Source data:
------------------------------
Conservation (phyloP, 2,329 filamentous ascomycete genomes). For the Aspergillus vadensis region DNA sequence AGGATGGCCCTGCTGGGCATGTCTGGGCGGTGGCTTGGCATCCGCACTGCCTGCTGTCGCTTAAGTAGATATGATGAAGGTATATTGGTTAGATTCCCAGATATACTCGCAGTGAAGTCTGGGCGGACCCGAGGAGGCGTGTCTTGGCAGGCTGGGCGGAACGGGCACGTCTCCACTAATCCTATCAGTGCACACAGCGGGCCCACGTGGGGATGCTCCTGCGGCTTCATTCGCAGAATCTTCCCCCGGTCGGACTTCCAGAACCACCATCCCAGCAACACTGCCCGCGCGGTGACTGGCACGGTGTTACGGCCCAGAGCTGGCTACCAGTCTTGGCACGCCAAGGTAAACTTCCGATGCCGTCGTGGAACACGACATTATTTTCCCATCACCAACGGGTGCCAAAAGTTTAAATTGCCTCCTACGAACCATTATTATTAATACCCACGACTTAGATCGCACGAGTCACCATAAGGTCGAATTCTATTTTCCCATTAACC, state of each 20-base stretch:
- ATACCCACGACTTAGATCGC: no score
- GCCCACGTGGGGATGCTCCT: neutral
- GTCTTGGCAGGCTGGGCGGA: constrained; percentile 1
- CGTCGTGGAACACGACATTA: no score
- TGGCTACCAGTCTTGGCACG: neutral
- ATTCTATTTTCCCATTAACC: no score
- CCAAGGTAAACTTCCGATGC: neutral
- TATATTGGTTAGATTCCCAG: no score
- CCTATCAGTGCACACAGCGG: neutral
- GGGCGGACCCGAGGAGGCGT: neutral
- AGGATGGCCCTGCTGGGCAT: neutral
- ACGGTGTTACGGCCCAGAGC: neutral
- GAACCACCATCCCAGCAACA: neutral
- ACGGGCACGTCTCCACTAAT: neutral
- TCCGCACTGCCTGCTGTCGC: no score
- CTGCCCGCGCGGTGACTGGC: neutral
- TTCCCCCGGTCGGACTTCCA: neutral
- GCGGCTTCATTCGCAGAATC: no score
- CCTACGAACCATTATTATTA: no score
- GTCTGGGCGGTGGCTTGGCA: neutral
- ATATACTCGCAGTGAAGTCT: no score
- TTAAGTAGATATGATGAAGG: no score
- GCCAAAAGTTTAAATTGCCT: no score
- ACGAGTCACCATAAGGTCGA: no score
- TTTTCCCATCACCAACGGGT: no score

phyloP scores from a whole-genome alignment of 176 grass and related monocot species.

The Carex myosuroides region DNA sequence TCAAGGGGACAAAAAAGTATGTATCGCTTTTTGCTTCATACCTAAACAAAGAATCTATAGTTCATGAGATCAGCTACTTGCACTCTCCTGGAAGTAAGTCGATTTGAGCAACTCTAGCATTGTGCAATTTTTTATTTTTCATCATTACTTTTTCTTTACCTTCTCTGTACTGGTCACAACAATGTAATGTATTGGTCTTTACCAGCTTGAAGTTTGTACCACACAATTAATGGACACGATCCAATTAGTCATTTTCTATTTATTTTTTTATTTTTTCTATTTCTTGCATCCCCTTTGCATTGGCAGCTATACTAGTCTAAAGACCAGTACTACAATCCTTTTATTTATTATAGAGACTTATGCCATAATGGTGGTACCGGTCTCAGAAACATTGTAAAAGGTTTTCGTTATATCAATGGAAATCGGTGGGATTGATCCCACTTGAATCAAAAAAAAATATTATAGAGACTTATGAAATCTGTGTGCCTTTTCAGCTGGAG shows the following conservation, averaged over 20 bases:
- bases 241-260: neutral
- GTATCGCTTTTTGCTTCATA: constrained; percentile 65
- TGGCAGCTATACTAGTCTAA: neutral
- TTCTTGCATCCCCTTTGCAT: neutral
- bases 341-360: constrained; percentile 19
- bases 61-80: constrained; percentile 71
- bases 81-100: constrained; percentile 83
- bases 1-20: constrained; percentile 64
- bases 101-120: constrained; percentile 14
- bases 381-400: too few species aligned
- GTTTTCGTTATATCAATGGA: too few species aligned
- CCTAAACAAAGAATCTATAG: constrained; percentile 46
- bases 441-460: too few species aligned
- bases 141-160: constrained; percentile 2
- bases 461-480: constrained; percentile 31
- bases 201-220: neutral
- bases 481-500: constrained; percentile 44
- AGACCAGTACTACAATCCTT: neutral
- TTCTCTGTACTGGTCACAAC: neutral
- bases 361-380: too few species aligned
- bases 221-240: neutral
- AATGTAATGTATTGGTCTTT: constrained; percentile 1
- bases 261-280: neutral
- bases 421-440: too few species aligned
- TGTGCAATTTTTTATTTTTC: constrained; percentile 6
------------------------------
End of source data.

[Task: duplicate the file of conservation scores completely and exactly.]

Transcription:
Conservation (phyloP, 2,329 filamentous ascomycete genomes). For the Aspergillus vadensis region DNA sequence AGGATGGCCCTGCTGGGCATGTCTGGGCGGTGGCTTGGCATCCGCACTGCCTGCTGTCGCTTAAGTAGATATGATGAAGGTATATTGGTTAGATTCCCAGATATACTCGCAGTGAAGTCTGGGCGGACCCGAGGAGGCGTGTCTTGGCAGGCTGGGCGGAACGGGCACGTCTCCACTAATCCTATCAGTGCACACAGCGGGCCCACGTGGGGATGCTCCTGCGGCTTCATTCGCAGAATCTTCCCCCGGTCGGACTTCCAGAACCACCATCCCAGCAACACTGCCCGCGCGGTGACTGGCACGGTGTTACGGCCCAGAGCTGGCTACCAGTCTTGGCACGCCAAGGTAAACTTCCGATGCCGTCGTGGAACACGACATTATTTTCCCATCACCAACGGGTGCCAAAAGTTTAAATTGCCTCCTACGAACCATTATTATTAATACCCACGACTTAGATCGCACGAGTCACCATAAGGTCGAATTCTATTTTCCCATTAACC, state of each 20-base stretch:
- ATACCCACGACTTAGATCGC: no score
- GCCCACGTGGGGATGCTCCT: neutral
- GTCTTGGCAGGCTGGGCGGA: constrained; percentile 1
- CGTCGTGGAACACGACATTA: no score
- TGGCTACCAGTCTTGGCACG: neutral
- ATTCTATTTTCCCATTAACC: no score
- CCAAGGTAAACTTCCGATGC: neutral
- TATATTGGTTAGATTCCCAG: no score
- CCTATCAGTGCACACAGCGG: neutral
- GGGCGGACCCGAGGAGGCGT: neutral
- AGGATGGCCCTGCTGGGCAT: neutral
- ACGGTGTTACGGCCCAGAGC: neutral
- GAACCACCATCCCAGCAACA: neutral
- ACGGGCACGTCTCCACTAAT: neutral
- TCCGCACTGCCTGCTGTCGC: no score
- CTGCCCGCGCGGTGACTGGC: neutral
- TTCCCCCGGTCGGACTTCCA: neutral
- GCGGCTTCATTCGCAGAATC: no score
- CCTACGAACCATTATTATTA: no score
- GTCTGGGCGGTGGCTTGGCA: neutral
- ATATACTCGCAGTGAAGTCT: no score
- TTAAGTAGATATGATGAAGG: no score
- GCCAAAAGTTTAAATTGCCT: no score
- ACGAGTCACCATAAGGTCGA: no score
- TTTTCCCATCACCAACGGGT: no score

phyloP scores from a whole-genome alignment of 176 grass and related monocot species.

The Carex myosuroides region DNA sequence TCAAGGGGACAAAAAAGTATGTATCGCTTTTTGCTTCATACCTAAACAAAGAATCTATAGTTCATGAGATCAGCTACTTGCACTCTCCTGGAAGTAAGTCGATTTGAGCAACTCTAGCATTGTGCAATTTTTTATTTTTCATCATTACTTTTTCTTTACCTTCTCTGTACTGGTCACAACAATGTAATGTATTGGTCTTTACCAGCTTGAAGTTTGTACCACACAATTAATGGACACGATCCAATTAGTCATTTTCTATTTATTTTTTTATTTTTTCTATTTCTTGCATCCCCTTTGCATTGGCAGCTATACTAGTCTAAAGACCAGTACTACAATCCTTTTATTTATTATAGAGACTTATGCCATAATGGTGGTACCGGTCTCAGAAACATTGTAAAAGGTTTTCGTTATATCAATGGAAATCGGTGGGATTGATCCCACTTGAATCAAAAAAAAATATTATAGAGACTTATGAAATCTGTGTGCCTTTTCAGCTGGAG shows the following conservation, averaged over 20 bases:
- bases 241-260: neutral
- GTATCGCTTTTTGCTTCATA: constrained; percentile 65
- TGGCAGCTATACTAGTCTAA: neutral
- TTCTTGCATCCCCTTTGCAT: neutral
- bases 341-360: constrained; percentile 19
- bases 61-80: constrained; percentile 71
- bases 81-100: constrained; percentile 83
- bases 1-20: constrained; percentile 64
- bases 101-120: constrained; percentile 14
- bases 381-400: too few species aligned
- GTTTTCGTTATATCAATGGA: too few species aligned
- CCTAAACAAAGAATCTATAG: constrained; percentile 46
- bases 441-460: too few species aligned
- bases 141-160: constrained; percentile 2
- bases 461-480: constrained; percentile 31
- bases 201-220: neutral
- bases 481-500: constrained; percentile 44
- AGACCAGTACTACAATCCTT: neutral
- TTCTCTGTACTGGTCACAAC: neutral
- bases 361-380: too few species aligned
- bases 221-240: neutral
- AATGTAATGTATTGGTCTTT: constrained; percentile 1
- bases 261-280: neutral
- bases 421-440: too few species aligned
- TGTGCAATTTTTTATTTTTC: constrained; percentile 6